masks while watching movies

Like many other festivals, the Toronto International Film Festival is largely going virtual this year due to the COVID-19 pandemic. You know, the global outbreak that’s killed more than 200,000 people in the United States alone? Yeah, that pandemic. Anyway, in addition to its virtual component, TIFF is going to be having some in-person screenings for this year’s festival, but for some inexplicable reason, attendees will not be required to wear masks while watching movies inside the festival’s theaters.

Speaking of delusional behavior, the National Association of Theatre Owners have released a jaunty little animated video desperately trying to convince Americans that it’s safe to return to movie theaters. Check that out below.

The Hollywood Reporter says that TIFF is making masks mandatory in certain areas of the festival’s Bell Lightbox venue, but not where it’s most essential: the theater seats themselves. If you see a screening there during the festival, you’ll be permitted to remove your mask for the entire time that you’re seated and watching the movie – which is just categorically ridiculous. In the United States, theaters are reopening and suggesting that you wear masks while you’re inside, except when you’re eating or drinking. Since consuming concessions has become such an ingrained activity for many audience members, it essentially means that it’s practically guaranteed that there are going to be mask-less people in your theater with you. But at least American theaters are going through the song and dance of making it look like they care about public safety, whereas the TIFF organizers have decided to not even bother.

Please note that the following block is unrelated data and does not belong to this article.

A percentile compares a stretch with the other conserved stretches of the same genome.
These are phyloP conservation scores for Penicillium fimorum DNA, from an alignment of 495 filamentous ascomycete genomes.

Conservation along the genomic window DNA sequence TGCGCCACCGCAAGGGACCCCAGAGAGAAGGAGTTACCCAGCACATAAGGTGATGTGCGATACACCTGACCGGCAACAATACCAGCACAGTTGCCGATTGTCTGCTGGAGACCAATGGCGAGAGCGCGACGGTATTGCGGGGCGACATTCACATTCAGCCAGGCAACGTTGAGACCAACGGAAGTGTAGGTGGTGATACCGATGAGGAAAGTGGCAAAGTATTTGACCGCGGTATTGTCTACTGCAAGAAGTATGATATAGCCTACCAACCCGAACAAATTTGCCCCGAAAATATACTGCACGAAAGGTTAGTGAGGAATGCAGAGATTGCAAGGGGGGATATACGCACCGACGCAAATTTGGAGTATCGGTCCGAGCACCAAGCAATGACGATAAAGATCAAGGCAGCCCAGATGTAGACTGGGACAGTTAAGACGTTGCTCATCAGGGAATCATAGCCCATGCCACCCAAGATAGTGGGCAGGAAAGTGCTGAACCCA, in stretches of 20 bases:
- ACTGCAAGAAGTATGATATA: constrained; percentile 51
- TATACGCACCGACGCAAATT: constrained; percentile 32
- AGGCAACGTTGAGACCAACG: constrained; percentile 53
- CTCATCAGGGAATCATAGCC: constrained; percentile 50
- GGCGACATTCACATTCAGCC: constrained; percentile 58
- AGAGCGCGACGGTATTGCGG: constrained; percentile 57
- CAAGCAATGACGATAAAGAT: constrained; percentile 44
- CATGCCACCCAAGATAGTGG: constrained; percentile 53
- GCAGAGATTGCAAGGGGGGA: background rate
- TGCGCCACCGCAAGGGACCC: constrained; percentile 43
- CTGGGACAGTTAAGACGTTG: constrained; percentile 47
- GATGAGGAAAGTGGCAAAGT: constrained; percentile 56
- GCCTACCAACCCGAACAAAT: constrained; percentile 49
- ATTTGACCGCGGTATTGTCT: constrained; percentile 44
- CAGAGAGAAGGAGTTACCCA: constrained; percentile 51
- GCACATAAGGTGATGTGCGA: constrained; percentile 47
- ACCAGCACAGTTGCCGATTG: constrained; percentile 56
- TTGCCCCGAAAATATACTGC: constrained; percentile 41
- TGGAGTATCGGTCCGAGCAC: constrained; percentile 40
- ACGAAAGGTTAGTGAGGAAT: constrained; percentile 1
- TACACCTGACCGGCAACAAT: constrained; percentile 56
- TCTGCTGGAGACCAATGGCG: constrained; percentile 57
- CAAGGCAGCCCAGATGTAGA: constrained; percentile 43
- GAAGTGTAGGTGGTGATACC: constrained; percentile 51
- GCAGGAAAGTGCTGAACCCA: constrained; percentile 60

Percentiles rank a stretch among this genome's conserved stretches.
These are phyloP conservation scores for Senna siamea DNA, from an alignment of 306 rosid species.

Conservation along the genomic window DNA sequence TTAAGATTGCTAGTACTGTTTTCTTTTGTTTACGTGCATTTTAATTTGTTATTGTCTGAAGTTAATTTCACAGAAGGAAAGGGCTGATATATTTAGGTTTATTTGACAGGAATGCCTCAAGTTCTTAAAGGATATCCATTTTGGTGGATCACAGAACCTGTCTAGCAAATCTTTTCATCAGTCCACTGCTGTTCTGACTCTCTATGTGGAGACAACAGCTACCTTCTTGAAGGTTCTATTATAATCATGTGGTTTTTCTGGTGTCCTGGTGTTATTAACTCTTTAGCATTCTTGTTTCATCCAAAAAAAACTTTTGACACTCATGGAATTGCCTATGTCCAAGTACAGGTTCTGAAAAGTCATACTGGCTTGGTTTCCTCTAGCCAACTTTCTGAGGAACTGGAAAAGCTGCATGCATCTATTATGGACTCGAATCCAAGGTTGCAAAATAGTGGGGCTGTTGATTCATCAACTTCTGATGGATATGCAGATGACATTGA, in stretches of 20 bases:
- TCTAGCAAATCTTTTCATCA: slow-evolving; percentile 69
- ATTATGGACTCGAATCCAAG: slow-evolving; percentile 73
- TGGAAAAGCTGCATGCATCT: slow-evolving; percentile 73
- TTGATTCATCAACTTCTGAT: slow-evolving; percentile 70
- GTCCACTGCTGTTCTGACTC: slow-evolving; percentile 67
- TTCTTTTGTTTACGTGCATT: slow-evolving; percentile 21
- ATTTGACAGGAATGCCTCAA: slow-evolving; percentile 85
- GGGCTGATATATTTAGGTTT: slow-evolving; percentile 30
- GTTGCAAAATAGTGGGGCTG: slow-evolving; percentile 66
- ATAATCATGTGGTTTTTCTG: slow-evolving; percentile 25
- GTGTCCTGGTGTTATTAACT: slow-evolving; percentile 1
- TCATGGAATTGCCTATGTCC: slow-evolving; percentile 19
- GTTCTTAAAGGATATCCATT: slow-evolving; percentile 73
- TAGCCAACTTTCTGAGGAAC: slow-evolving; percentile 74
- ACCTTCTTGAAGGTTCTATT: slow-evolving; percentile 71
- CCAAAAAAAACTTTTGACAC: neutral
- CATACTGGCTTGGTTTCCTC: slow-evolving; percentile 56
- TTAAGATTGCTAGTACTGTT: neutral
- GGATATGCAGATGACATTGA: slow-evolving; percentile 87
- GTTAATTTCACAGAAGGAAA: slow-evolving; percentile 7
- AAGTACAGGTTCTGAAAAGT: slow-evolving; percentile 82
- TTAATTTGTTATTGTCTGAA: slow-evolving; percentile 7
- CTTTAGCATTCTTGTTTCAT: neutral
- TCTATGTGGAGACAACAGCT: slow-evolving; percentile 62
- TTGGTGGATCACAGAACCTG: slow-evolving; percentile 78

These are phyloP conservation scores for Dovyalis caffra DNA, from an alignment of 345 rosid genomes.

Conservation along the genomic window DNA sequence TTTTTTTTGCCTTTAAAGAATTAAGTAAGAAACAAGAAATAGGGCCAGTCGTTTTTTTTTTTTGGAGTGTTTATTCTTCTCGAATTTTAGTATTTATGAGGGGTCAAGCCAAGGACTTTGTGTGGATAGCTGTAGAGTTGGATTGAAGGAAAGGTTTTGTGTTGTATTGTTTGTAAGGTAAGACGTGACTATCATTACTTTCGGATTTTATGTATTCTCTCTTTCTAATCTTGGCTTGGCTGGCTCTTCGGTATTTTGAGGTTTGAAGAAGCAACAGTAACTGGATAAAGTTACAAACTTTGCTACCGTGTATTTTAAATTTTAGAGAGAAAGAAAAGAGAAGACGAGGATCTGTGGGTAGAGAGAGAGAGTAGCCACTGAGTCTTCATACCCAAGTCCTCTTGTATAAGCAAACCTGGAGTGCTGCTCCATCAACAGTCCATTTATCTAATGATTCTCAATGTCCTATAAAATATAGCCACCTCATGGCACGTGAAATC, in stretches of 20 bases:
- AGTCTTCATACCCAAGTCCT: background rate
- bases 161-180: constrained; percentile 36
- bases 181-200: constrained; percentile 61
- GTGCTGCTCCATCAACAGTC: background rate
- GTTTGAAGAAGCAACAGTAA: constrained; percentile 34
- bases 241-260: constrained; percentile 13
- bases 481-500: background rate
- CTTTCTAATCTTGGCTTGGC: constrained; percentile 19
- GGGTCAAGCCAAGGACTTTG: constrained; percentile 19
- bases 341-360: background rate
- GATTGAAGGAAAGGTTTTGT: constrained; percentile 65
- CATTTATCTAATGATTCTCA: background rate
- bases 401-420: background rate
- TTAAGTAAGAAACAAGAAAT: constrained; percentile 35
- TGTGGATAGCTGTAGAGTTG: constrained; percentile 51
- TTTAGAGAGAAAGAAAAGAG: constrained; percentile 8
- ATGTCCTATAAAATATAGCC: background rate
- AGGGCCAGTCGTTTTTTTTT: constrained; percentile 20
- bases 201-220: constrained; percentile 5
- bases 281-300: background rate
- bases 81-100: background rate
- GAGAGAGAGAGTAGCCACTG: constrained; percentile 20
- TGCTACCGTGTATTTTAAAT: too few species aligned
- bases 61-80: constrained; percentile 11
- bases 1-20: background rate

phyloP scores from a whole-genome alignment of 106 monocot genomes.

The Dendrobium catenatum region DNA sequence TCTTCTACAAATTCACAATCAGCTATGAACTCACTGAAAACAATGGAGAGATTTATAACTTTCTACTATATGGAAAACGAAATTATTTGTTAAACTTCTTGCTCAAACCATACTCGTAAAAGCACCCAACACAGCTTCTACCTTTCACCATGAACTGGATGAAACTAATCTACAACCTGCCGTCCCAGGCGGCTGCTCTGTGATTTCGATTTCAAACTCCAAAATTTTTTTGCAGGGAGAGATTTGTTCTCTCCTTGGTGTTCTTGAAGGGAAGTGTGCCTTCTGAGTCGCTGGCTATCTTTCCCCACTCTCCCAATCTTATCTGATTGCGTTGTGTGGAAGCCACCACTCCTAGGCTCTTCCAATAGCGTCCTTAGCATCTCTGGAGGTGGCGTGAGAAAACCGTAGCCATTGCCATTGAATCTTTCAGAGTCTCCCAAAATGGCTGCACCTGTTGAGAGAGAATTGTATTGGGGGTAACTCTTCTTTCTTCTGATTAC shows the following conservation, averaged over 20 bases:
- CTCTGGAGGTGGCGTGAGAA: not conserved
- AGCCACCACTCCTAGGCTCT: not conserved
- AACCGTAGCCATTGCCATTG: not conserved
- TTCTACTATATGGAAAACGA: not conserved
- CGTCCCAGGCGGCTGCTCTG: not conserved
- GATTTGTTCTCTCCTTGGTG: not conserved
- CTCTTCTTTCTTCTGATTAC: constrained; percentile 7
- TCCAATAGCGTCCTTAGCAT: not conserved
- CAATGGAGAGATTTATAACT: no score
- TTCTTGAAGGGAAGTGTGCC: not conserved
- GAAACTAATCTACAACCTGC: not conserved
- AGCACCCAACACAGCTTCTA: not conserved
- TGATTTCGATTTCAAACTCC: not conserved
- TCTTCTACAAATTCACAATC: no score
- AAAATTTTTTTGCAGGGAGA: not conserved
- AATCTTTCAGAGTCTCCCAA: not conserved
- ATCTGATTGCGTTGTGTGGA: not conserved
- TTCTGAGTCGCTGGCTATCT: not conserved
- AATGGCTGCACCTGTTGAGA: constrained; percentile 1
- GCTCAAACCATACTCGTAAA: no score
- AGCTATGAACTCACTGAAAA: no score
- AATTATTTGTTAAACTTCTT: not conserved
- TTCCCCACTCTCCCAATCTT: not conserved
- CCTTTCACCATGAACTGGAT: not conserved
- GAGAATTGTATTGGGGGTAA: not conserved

Take a look at this NATO-produced video about the “CinemaSafe” program:

Ah yes, little puns and funny-looking animated people will distract us from the very real possibility of contracting a disease that could be fatal or lead to long-lasting organ damage! Look, I don’t know how to tell you this, but unless you live in a desolate rural area where there’s going to be no one else in the theater with you, or unless you and your COVID-bubble friends rent out an entire theater for the first showing of the day, movie theaters are just not safe places to be right now. I’m sorry if you disagree with that on an emotional level, but the science backs me up on this.

Which is why this TIFF fiasco makes so little sense. Toronto organizers insisted to THR that they’re following the advice of public health experts and complying with limited capacity screenings and social distanced seating arrangements. But movie theaters are dangerous enough right now, even if you are wearing a mask the entire time. What is the benefit of encouraging people to ignore one of the only protective measures they can take in a hostile environment? This decision is so stupid that I’m genuinely surprised it’s happening in Canada and not at a U.S.-based film festival.

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